This article was written by Richa Arya.
‘Bail’ connotes the process of procuring the release of an accused charged with certain offence by ensuring his future attendance in the court for trial and compelling him to remain within the jurisdiction of the court.
There are various forms of bail. In light of the current debate regarding Arvind Kejriwal’s release on bail it becomes important to understand the minute differences between personal bond and personal bond with surety.
In the order copy putting Arvind Kejriwal into judicial custody, the Metropolitan Magistrate Gomati Manocha says that the Code of Criminal Procedure envisages only two kinds of personal bonds, first being when a person furnishes his own bond with one or more sureties and the second being the execution of own bond without sureties.
The personal bond with one or more sureties would mean that a third person (surety) is made responsible for the obligations of the accused and he would be made to pay the bail amount on the breach of the bail conditions by the accused. In such a situation the court in its discretion asks the person acting as surety to keep collaterals worth the amount of the bail bond as a security with the court.
On the other hand the personal bond without sureties would mean that the person is released on his personal undertaking that he would regularly attend the court and in case of default would forfeit to the government a sum of money. Such a personal bond without sureties is granted by the courts on taking liberal interpretation of the law when the accused is indigent or is unable to furnish the bail bond. The similar concept in USA is that of unsecured bail.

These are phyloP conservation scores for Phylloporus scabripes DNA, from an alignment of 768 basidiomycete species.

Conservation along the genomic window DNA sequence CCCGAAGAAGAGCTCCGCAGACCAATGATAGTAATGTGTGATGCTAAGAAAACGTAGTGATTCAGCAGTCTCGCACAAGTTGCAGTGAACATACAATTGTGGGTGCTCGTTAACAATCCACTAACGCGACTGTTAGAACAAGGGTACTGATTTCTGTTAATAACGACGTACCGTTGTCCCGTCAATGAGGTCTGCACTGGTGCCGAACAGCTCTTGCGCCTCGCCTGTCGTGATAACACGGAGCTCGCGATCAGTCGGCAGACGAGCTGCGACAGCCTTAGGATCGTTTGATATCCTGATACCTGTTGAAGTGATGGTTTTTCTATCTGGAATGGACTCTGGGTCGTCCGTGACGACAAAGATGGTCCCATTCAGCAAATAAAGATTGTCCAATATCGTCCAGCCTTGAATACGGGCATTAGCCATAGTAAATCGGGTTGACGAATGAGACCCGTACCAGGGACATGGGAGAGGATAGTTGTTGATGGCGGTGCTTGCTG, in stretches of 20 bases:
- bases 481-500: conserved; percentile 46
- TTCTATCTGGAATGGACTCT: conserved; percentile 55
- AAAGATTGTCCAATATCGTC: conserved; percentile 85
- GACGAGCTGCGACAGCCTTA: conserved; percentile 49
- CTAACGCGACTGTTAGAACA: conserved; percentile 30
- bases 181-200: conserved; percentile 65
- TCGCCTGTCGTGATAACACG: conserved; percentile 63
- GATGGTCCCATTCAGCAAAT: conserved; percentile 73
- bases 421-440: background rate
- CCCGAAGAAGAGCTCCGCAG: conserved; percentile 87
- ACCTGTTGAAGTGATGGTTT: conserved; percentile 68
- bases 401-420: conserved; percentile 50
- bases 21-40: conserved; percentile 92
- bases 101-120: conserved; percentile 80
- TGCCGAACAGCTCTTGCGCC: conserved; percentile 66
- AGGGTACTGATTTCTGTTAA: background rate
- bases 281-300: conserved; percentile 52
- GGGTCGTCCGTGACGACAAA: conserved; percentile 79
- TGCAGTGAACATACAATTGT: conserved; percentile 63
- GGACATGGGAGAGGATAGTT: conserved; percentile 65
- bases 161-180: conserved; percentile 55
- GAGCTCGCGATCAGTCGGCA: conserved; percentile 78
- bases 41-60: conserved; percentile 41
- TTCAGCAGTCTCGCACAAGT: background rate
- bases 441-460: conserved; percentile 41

Arvind Kejriwal rejected to take the bail saying that he be granted bail on oral undertaking. But as per the judge there is no such concept of releasing the accused in India. The concept similar to this is the release on personal recognition in USA. Here the accused is released on recognizance when he promises to attend all the judicial proceedings and not to engage in any prohibited activity. Such a bond is an unsecured appearance bond. But no such concept is followed in India.
Arvind Kejriwal claims to have been released without need of any bail in earlier cases filed against him such as the case filed by Shila Dixit’s associate against him and the case by Kapil Sibal’s son against him. He claims to have given only a written assurance of his presence in those cases. But such a written assurance amounted to giving personal bond which the metropolitan magistrate was ready to accept to grant him bail.
Thus Arvind Kejriwal’s demand of release on oral undertaking is not well founded under law. It is a different thing if he is protesting the law itself, as to why should one have to pay for bail in a case like defamation – that is a different case altogether. Thousands of people in Indian jails are languishing despite being charged under bailable offences just because they have been unable to furnish bail money. This is an inhuman and colonial procedure of law which must be amended keeping the changing standards of time in mind.
 Nathurasu v. State, 1998 Cri LJ 1762 (Mad).